Yes, he had deep psychological problems. But, according to one court-appointed psychiatrist, he was not psychotic.
His parents were atheists. In an interview he said that he did not believe in G-d.
He did believe in gods. Living in the woods, he hunted rabbits. And he began to believe in a kind of god of rabbits, and he thanked this god when his hunting was successful. And he believed in another kind of god in the forest.
He was brilliant. He saw all the wondrous and abundant sources of animal and vegetable foods. He began to realize that there was something supernatural connected to everything. But his parents never told him the truth about G-d, that everything comes from Him.
He was a math prodigy. Professors were amazed by his intellectual abilities. But his parents and his professors didn’t tell him that G-d created and conducts the world by Divine Providence.
So when he became angry at others, frustrated, and aggressive, he didn’t have the knowledge of G-d’s Omnipotence to help calm him, to feel close to, and to obey. He grew up not cognizant of G-d and His command to not murder.
His parents and professors encouraged and taught him mathematics and other academic information. But he sorely lacked the one piece of awareness that guides a person into how to live a moral life.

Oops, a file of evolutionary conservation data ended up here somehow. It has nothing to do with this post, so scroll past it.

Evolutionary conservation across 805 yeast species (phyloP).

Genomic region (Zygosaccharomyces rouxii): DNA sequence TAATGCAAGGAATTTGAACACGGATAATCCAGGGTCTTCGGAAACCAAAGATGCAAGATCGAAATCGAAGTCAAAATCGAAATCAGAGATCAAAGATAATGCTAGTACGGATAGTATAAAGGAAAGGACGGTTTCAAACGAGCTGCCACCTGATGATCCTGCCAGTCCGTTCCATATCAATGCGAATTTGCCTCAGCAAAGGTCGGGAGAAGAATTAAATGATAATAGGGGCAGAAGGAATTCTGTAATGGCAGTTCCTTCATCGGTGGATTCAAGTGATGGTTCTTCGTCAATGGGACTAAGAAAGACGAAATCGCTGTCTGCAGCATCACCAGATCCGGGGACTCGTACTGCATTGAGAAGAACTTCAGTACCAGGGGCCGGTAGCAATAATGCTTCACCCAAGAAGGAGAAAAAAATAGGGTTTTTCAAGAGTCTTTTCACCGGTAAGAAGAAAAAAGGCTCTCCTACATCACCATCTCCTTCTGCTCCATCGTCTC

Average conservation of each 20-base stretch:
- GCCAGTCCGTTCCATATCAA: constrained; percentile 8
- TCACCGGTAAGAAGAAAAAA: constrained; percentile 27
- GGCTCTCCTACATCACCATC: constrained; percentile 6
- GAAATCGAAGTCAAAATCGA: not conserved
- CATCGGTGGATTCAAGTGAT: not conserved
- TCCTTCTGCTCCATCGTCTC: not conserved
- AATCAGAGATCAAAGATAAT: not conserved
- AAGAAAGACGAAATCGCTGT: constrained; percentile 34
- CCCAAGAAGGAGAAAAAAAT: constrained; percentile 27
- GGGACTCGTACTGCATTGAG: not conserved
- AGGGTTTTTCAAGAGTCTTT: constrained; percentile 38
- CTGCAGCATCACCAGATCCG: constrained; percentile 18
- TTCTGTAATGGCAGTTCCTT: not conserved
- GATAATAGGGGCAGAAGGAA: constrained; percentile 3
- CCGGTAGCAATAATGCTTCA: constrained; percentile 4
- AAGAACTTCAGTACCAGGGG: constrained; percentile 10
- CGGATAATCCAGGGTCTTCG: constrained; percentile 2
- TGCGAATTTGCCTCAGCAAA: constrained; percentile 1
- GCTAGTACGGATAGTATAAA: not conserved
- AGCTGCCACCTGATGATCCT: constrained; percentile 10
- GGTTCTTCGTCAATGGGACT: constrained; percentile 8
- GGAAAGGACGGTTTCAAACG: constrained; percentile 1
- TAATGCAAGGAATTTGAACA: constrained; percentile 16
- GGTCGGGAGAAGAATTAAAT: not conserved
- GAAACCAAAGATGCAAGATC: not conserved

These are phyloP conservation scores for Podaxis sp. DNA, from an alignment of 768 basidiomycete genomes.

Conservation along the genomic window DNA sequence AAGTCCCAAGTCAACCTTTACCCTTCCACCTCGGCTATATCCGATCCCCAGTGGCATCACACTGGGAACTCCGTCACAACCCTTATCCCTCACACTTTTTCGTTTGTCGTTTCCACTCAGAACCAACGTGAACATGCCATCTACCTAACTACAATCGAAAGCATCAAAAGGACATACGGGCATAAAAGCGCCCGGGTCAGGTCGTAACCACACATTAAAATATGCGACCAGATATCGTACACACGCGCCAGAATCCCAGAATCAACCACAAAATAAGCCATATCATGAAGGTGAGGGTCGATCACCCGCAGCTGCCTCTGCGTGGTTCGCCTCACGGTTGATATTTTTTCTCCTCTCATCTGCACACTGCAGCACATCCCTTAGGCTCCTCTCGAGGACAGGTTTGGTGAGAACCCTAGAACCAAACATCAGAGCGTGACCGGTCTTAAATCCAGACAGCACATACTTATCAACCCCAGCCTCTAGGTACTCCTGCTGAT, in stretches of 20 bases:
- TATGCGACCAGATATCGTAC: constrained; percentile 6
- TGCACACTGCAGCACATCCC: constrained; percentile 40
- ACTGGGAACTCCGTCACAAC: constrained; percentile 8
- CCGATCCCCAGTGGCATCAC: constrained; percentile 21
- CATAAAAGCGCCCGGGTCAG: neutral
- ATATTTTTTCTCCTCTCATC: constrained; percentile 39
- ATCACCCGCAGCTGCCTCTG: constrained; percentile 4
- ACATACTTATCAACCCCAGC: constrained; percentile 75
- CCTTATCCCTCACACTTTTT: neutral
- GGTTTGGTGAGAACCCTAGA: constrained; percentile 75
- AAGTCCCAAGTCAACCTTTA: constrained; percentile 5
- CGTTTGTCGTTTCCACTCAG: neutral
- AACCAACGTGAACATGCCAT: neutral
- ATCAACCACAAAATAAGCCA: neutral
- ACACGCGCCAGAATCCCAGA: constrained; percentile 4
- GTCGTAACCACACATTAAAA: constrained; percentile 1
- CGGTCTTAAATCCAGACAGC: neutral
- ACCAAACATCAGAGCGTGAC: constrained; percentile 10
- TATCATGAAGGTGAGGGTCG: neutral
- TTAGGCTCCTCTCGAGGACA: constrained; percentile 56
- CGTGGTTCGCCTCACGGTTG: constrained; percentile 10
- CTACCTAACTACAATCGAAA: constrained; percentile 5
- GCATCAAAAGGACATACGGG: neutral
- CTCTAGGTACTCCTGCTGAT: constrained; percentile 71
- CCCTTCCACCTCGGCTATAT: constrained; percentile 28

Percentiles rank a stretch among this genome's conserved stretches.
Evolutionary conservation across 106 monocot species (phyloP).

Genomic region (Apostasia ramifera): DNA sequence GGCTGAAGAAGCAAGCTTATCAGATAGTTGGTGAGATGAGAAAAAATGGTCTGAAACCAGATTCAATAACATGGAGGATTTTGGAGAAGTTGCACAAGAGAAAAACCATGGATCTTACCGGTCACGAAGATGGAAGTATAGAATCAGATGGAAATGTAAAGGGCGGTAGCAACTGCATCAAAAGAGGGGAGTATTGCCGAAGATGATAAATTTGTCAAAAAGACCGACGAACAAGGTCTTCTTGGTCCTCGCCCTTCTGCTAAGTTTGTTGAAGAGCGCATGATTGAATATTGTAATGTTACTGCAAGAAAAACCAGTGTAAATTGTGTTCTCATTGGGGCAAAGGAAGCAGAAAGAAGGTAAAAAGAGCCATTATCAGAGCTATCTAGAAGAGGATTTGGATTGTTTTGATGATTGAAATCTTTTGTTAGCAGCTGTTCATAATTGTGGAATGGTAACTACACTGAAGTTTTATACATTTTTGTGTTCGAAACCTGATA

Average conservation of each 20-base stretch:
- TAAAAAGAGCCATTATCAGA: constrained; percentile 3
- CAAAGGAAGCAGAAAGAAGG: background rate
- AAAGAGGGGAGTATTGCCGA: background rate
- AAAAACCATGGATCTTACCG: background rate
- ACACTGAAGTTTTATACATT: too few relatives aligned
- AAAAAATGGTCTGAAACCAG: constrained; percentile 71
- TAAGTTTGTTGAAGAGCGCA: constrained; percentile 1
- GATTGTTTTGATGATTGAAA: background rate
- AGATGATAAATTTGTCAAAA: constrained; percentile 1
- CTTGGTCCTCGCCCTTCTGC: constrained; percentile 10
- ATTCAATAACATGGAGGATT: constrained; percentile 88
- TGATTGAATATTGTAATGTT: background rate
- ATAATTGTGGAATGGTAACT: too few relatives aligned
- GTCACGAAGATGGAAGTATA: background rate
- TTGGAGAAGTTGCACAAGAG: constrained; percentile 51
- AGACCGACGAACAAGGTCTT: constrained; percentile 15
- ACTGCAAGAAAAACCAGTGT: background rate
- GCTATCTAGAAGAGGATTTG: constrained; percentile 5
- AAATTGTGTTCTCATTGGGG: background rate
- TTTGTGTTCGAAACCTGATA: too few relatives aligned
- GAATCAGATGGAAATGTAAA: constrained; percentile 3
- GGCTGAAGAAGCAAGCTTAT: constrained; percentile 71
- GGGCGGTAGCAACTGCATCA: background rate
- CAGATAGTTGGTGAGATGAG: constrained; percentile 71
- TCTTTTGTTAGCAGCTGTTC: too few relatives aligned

Do religious people do immoral things? It happens. The Lubavitcher Rebbe was once asked, why do some religious people steal? And the Rebbe answered, that if you see a person walking out of a doctor’s office with crutches, do you think that this must be a terrible doctor? No, you assume that before this person went to this doctor, he possibly wasn’t able to walk at all. By following the doctor’s instructions, he is now able to walk with crutches. And if he continues to follow the doctor’s instructions, he’ll soon be able to walk without crutches.
The Rebbe explained that people are born with wild tendencies. Growing up, we are guided by parents, teachers, and others on how to behave properly. When you see a person who received religious guidance, behaving inappropriately, it’s not the religious guidance causing it. Just the opposite. The religious guidance has influenced the person to behave better than he used to. And hopefully, by continuing to follow the religious teachings and integrating it, the behaviour will increasingly improve.
But when there is no awareness about G-d, the child is extremely handicapped, having no strong rationale for living a moral life.
He can be close to nature, marvel at its beauty, and not be equipped at all to connect this wonder, to appreciating G-d’s hand in all this. His parents gave him everything, except what he needed most of all.
That’s why the Lubavitcher Rebbe promoted instituting a daily moment of silence in all public schools. And then to publicize in newspapers and similar venues, that parents can tell their children what to think about during the silent moment, beginning with that there is One Who is above, and conducts the life of the child, and the lives of the child’s family and friends.
And then watch the crime rate go way down, and society become peaceful, as everyone uses the world and its wonders, natural and technological, to build a beautiful world.